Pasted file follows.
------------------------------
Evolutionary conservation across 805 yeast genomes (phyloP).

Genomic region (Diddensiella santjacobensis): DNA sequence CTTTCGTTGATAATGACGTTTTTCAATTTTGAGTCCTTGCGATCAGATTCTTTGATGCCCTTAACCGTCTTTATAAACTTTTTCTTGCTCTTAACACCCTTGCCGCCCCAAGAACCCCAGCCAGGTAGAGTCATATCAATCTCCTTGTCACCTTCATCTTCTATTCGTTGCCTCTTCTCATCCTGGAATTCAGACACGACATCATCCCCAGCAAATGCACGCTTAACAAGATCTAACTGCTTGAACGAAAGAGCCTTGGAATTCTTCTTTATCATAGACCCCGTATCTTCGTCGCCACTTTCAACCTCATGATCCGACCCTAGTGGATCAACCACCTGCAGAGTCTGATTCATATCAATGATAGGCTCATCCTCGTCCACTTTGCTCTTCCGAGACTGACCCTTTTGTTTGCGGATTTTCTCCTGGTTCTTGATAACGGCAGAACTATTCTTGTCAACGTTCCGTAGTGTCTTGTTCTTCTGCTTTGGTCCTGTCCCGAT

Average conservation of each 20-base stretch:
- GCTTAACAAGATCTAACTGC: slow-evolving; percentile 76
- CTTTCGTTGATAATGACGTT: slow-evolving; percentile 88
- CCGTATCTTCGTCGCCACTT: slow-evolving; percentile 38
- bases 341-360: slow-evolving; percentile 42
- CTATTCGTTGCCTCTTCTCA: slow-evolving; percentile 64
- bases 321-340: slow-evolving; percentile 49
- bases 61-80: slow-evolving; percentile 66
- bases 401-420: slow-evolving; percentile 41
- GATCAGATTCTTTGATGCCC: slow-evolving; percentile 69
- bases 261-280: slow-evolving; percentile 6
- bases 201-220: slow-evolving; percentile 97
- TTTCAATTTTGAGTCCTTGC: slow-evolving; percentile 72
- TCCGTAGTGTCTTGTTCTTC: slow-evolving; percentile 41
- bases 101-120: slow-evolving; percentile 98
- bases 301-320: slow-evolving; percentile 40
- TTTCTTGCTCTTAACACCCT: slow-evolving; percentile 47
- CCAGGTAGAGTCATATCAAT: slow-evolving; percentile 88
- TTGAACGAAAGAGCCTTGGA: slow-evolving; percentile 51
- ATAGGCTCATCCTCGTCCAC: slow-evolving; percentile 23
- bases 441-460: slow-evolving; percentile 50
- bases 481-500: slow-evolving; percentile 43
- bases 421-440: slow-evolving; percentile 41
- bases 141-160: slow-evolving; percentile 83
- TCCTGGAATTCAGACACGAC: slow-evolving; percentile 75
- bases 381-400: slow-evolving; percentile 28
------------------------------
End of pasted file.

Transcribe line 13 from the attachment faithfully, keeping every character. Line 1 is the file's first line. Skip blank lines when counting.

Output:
- bases 261-280: slow-evolving; percentile 6